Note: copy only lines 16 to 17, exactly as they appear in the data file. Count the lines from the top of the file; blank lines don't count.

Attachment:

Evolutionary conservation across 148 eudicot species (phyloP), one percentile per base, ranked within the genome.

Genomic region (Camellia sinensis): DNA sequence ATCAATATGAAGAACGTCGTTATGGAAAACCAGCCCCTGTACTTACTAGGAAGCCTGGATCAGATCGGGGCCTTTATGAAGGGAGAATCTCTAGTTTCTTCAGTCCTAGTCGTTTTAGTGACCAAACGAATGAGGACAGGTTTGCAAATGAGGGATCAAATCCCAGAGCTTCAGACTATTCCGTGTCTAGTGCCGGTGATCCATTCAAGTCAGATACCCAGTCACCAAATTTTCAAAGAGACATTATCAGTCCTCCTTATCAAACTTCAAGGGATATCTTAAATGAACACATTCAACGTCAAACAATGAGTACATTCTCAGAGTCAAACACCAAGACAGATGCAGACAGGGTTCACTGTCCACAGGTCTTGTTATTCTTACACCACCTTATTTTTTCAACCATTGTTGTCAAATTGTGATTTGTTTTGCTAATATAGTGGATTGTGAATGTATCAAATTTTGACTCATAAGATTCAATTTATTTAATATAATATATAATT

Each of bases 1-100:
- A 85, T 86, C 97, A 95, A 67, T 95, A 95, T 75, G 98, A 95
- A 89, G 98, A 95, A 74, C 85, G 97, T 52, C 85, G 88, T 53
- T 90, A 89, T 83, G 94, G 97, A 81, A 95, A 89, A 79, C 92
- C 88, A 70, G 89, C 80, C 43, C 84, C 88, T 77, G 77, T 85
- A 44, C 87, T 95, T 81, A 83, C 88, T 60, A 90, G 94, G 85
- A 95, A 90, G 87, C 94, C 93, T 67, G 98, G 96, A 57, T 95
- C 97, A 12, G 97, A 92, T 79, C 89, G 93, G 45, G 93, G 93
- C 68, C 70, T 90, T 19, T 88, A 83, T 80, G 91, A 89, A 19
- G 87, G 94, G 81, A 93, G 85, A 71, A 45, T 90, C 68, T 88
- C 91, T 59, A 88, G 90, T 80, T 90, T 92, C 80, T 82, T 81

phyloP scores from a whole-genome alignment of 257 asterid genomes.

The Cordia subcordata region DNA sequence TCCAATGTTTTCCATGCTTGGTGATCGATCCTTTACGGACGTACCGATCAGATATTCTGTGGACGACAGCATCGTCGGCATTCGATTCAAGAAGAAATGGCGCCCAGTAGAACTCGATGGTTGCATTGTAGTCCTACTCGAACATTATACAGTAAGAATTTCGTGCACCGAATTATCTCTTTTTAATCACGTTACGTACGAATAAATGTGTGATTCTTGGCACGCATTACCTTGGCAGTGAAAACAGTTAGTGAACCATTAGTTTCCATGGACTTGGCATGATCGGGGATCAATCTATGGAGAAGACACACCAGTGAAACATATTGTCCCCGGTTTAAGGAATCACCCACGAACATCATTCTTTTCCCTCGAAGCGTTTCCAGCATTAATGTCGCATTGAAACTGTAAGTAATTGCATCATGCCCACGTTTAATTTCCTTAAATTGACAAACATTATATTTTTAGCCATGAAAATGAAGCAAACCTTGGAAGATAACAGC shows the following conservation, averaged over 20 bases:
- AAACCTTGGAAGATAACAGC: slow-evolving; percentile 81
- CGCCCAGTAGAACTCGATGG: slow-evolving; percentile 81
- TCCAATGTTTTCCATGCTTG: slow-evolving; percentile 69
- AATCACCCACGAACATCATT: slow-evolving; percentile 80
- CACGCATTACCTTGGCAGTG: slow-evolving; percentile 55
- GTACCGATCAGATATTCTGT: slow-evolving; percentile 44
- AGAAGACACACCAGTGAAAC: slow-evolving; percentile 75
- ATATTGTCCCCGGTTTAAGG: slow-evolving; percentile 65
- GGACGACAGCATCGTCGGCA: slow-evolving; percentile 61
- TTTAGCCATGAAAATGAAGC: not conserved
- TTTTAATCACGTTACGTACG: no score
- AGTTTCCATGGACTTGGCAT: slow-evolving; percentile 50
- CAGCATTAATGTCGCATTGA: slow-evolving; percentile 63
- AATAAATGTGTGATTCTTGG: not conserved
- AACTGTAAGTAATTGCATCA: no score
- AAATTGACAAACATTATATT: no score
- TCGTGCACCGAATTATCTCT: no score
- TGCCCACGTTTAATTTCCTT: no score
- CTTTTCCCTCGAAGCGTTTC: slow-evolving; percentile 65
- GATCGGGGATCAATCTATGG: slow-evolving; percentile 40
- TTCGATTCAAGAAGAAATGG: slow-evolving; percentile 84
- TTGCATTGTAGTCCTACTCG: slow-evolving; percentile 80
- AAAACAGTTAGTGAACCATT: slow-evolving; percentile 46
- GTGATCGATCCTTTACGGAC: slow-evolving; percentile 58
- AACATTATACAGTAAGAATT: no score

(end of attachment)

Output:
- AAACCTTGGAAGATAACAGC: slow-evolving; percentile 81
- CGCCCAGTAGAACTCGATGG: slow-evolving; percentile 81